• Wholesale Trade
• Retail Trade
• State (Not Higher Education)
• Higher Education
• Local (Not K-12 Education)
• K-12 Education
• Accommodations and Food Services

Recent and projected employment changes for the Solid Growth Category follow:
• 2012 15,600
• 2013 26,600
• 2014 24,500
• 2015 24,700
• 2016 23,000 to 25,000
The 2016 projected rate of growth will be 2.3% to 2.5%, similar to the past two years.

Finally, the Volatile Category of sectors (red) was a significant source of growth in 2013 and 2014, but the number of jobs added in 2015 fell off significantly. Sectors in this category include:
• Natural Resources and Mining
• Construction
• Manufacturing
• Transportation, Warehousing, and Utilities
• Employment Services
• Financial Activities
• Information
• Federal Government

Recent and projected employment changes for the Volatile Category follow:
• 2012 15,100
• 2013 22,300
• 2014 30,400
• 2015 21,000
• 2016 20,000 to 22,000.
The 2016 projected rate of growth will be 2.7% to 3.0%, similar to 2015.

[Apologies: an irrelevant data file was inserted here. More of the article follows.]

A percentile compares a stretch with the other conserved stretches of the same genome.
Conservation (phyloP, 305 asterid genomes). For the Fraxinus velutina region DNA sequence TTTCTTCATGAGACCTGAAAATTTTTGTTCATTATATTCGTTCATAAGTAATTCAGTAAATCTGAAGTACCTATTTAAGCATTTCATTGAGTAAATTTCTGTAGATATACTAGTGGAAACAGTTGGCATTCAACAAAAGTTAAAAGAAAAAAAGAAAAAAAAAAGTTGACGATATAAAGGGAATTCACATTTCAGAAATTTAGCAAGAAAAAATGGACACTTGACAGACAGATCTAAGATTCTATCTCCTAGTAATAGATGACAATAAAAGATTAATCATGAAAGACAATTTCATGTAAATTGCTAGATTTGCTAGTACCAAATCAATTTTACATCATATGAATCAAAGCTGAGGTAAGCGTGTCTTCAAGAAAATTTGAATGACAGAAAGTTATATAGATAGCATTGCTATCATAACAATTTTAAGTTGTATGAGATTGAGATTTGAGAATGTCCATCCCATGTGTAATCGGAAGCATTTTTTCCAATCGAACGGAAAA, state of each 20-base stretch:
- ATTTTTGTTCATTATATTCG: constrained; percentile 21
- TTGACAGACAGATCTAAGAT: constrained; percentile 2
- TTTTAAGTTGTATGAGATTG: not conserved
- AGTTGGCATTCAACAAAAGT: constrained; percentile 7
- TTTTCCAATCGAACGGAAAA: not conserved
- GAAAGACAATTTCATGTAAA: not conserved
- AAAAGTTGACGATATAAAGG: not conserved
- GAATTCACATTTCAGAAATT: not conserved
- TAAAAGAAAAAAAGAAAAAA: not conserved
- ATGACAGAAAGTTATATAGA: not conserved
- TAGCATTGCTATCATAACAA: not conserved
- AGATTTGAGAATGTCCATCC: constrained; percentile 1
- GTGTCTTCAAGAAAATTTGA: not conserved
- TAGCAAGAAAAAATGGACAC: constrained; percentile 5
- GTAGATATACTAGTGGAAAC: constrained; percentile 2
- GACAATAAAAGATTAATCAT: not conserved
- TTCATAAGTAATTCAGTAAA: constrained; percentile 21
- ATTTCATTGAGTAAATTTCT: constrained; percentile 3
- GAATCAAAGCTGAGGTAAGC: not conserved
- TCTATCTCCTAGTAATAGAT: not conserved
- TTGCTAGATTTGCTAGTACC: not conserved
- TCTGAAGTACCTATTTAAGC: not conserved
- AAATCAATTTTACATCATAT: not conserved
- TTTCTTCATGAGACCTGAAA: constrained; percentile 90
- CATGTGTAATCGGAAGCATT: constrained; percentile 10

The 2016 cber.co Colorado economic forecast portends the state will add 67,000 to 73,000 workers and job growth will be 2.7% to 2.9%.

For additional information about the 2016 cber.co Colorado Economic Forecast click here.

Colorado Economic Forecast

cber.co 2016 Colorado Economic Forecast – Solid Growth

Last week, cber.co released its Colorado economic forecast for 2016. As is the case with most forecasts, the primary focus of the Colorado forecast is employment. As economic developers say, “it all starts with a job.”

Each year the forecast provides an optimistic, pessimistic, and most likely scenario.

The 2016 optimistic scenario calls for:
• U.S. Real GDP growth will be greater than 2.6%.
• Colorado will add more than 73,000 workers, the rate of job growth will be greater than 2.9%.

The projected likelihood of this scenario is 18%. The Colorado economy has experienced solid job growth since 2012; however, given the slowdown in the global economy and the lower price of oil, it is unlikely the state will experience accelerated growth.

The pessimistic scenario calls for:
• U.S. Real GDP growth will be less than 2.3%.
• Less that 67,000 Colorado workers. Job growth will be less than 2.7%.
The projected likelihood of this scenario is 22%. While the global and U.S. economies are expected to see slight growth in output, the Colorado economy could be derailed if the price of oil stays low and the global economy slows further.

The most likely scenario calls for:
• U.S. Real GDP will be 2.3% to 2.7%.
• The U.S. will add at least 2.7 million workers.